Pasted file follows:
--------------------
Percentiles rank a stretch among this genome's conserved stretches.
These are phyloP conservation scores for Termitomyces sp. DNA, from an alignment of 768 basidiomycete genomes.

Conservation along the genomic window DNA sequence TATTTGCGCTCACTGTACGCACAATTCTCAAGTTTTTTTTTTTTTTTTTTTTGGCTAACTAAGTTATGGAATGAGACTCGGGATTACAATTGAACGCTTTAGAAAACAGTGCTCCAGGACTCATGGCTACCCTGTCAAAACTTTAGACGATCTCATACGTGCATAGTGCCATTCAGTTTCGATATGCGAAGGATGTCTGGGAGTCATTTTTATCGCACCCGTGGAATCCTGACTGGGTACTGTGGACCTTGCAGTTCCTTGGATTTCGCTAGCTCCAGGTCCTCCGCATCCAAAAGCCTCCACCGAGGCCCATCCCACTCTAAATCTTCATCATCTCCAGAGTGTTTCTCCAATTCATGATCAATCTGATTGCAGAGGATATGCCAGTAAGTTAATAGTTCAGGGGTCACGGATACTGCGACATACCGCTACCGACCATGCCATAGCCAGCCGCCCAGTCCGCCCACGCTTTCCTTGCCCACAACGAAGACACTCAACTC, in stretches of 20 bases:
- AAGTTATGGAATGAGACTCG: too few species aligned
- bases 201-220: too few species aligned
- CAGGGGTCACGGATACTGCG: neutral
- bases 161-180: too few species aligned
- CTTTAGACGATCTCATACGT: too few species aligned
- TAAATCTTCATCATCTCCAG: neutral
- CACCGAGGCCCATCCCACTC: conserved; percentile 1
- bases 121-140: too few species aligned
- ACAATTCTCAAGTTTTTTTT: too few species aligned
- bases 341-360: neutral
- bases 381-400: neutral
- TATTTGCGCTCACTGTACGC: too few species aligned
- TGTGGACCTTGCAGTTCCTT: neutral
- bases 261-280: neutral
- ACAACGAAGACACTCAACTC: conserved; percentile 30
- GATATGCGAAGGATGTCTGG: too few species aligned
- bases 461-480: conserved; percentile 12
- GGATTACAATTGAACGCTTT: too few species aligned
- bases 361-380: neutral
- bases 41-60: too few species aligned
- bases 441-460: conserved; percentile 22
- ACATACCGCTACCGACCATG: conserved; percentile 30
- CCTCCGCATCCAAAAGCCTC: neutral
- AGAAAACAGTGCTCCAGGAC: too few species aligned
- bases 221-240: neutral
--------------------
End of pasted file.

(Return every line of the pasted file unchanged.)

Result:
Percentiles rank a stretch among this genome's conserved stretches.
These are phyloP conservation scores for Termitomyces sp. DNA, from an alignment of 768 basidiomycete genomes.

Conservation along the genomic window DNA sequence TATTTGCGCTCACTGTACGCACAATTCTCAAGTTTTTTTTTTTTTTTTTTTTGGCTAACTAAGTTATGGAATGAGACTCGGGATTACAATTGAACGCTTTAGAAAACAGTGCTCCAGGACTCATGGCTACCCTGTCAAAACTTTAGACGATCTCATACGTGCATAGTGCCATTCAGTTTCGATATGCGAAGGATGTCTGGGAGTCATTTTTATCGCACCCGTGGAATCCTGACTGGGTACTGTGGACCTTGCAGTTCCTTGGATTTCGCTAGCTCCAGGTCCTCCGCATCCAAAAGCCTCCACCGAGGCCCATCCCACTCTAAATCTTCATCATCTCCAGAGTGTTTCTCCAATTCATGATCAATCTGATTGCAGAGGATATGCCAGTAAGTTAATAGTTCAGGGGTCACGGATACTGCGACATACCGCTACCGACCATGCCATAGCCAGCCGCCCAGTCCGCCCACGCTTTCCTTGCCCACAACGAAGACACTCAACTC, in stretches of 20 bases:
- AAGTTATGGAATGAGACTCG: too few species aligned
- bases 201-220: too few species aligned
- CAGGGGTCACGGATACTGCG: neutral
- bases 161-180: too few species aligned
- CTTTAGACGATCTCATACGT: too few species aligned
- TAAATCTTCATCATCTCCAG: neutral
- CACCGAGGCCCATCCCACTC: conserved; percentile 1
- bases 121-140: too few species aligned
- ACAATTCTCAAGTTTTTTTT: too few species aligned
- bases 341-360: neutral
- bases 381-400: neutral
- TATTTGCGCTCACTGTACGC: too few species aligned
- TGTGGACCTTGCAGTTCCTT: neutral
- bases 261-280: neutral
- ACAACGAAGACACTCAACTC: conserved; percentile 30
- GATATGCGAAGGATGTCTGG: too few species aligned
- bases 461-480: conserved; percentile 12
- GGATTACAATTGAACGCTTT: too few species aligned
- bases 361-380: neutral
- bases 41-60: too few species aligned
- bases 441-460: conserved; percentile 22
- ACATACCGCTACCGACCATG: conserved; percentile 30
- CCTCCGCATCCAAAAGCCTC: neutral
- AGAAAACAGTGCTCCAGGAC: too few species aligned
- bases 221-240: neutral